Cars are one of mankind's most revolutionary creations. But just like with the iPhone, space travel or Wi-Fi, there's always room for improvement. In the eyes of a team of University of Wisconsin-Madison engineers, one of the more promising ways automotive technology might be improved upon lies in the energy wastage caused by friction as tires roll across the road. Armed with special nanogenerator and a toy Jeep, the researchers have demonstrated that this power can be captured and turned into electricity, a development that could bring about better fuel efficiency in the full-sized cars of the future.
Following in the footsteps of Tesla and Mercedes-Benz,
Nissan is now set to become the latest automaker to offer battery packs
for stationary energy storage. Although pricing information has yet to
be provided, the Nissan product should be relatively affordable, as it
will incorporate used batteries from Nissan Leaf electric cars.
A foldable, inexpensive paper battery that can generate a small amount of electricity brings a new sense of power to origami, the Japanese art of paper folding. An engineer at Binghamton University in New York has developed a battery that creates power through the process of microbial respiration in a drop of dirty water on paper.
Scientists have already devised systems that allow electronic devices to
scavenge power from ambient electromagnetic energy sources such as radio waves. While the technology has generally been limited to small devices such as wireless sensors,
a research team has recently created a scavenging system that charges a
smartphone's battery, letting it last up to 30 percent longer per
charge – and the system does so using radio signals emanating from the
Magnets are at the heart of much of our technology, and their properties
are exploited in a myriad ways across a vast range of devices, from
simple relays to enormously complex particle accelerators. A new class
of magnets discovered by scientists at the University of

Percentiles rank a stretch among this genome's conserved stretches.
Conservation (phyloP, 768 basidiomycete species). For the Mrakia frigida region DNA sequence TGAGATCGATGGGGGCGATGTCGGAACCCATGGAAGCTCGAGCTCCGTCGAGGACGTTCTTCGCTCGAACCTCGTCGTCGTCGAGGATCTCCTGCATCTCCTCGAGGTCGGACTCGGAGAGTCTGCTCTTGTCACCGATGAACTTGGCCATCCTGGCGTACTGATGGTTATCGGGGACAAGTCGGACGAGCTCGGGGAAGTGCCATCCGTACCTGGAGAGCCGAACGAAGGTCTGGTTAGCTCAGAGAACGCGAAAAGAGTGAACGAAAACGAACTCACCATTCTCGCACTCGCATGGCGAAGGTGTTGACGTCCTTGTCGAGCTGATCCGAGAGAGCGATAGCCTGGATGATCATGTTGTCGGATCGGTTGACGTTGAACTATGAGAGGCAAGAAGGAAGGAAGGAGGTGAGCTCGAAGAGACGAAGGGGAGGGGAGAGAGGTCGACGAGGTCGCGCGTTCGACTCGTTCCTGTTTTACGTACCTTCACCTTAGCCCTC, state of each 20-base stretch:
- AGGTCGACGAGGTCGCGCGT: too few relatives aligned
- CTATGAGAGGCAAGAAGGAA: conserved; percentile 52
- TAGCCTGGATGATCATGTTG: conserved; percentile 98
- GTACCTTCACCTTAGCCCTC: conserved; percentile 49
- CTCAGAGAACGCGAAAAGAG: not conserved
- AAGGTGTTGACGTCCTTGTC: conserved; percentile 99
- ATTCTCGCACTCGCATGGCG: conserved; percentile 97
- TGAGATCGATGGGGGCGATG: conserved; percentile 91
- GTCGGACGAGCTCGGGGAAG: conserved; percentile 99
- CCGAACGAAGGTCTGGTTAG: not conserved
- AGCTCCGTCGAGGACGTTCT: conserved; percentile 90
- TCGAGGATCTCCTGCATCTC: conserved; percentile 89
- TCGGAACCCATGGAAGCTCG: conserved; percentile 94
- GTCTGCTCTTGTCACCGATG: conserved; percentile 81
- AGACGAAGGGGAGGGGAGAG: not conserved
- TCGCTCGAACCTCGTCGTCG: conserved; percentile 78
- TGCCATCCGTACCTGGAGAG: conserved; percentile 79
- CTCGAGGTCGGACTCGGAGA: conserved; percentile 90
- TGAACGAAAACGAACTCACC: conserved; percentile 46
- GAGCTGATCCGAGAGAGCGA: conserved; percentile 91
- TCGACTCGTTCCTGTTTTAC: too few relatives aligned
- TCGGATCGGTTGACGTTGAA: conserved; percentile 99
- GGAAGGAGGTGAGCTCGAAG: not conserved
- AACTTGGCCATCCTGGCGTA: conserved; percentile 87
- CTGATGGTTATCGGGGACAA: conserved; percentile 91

Maryland (UMD) and Temple University may lead to other types of magnets
that expand in different ways, with multiple, cellular magnetic fields,
and possibly give rise to a host of new devices. The team also believes
that these new magnets could replace expensive, rare-earth magnets with
ones made of abundant metal alloys.
The Tesla home battery system hinted at by CEO Elon Musk several months ago
has finally been unveiled by Musk himself at the company’s design studio in Hawthorne, California. Dubbed the Powerwall, the stationary home battery offers 10 kWh of storage capacity for the relatively modest price of US$3,500. A smaller unit is also available at 7 kWh for $3,000, and homeowners can stack multiple units if needed.
At Stanford University in California, it’s normally the Nobel-winning researchers who make the news. But with the commissioning of a novel renewable energy system, the campus’s humble heating and cooling system has grabbed some headlines. Using a first-of-its-kind heat recovery system, and drawing a substantial percentage of its electricity from solar, the university is greening up its operations in a move that will see greenhouse gas emissions cut by 68 percent and fossil fuel use cut by 65 percent.
Audi is looking to fuel the future without fossil fuels. One of the company's pilot plants in Germany has just produced the first batches of a synthetic diesel made using only water and air. The company's pilot plant, which is operated by German startup Sunfire, produced its first batches of the "e-diesel" this month. German Federal Minister of Education and Research Johanna Wanka put a few liters of the fuel in her work car, an Audi A8, to commemorate the accomplishment.
Scientists at UCLA's California NanoSystems Institute have developed a new device that combines the high energy densities of batteries and the quick charge and discharge rates of supercapacitors. The hybrid supercapacitor is reportedly six times as energy-dense as a commercially available supercapacitor and packs nearly as much energy per unit volume as a lead-acid battery.
ESA's Gravity field and steady-state Ocean Circulation Explorer (GOCE) satellite might have burned up in Earth's atmosphere back in November 2013, but the wealth of data gathered by the probe before its demise is still being utilized to great effect. A team of scientists has used the readings to produce an online tool designed to make it easier than ever to locate potential geothermal energy extraction sites.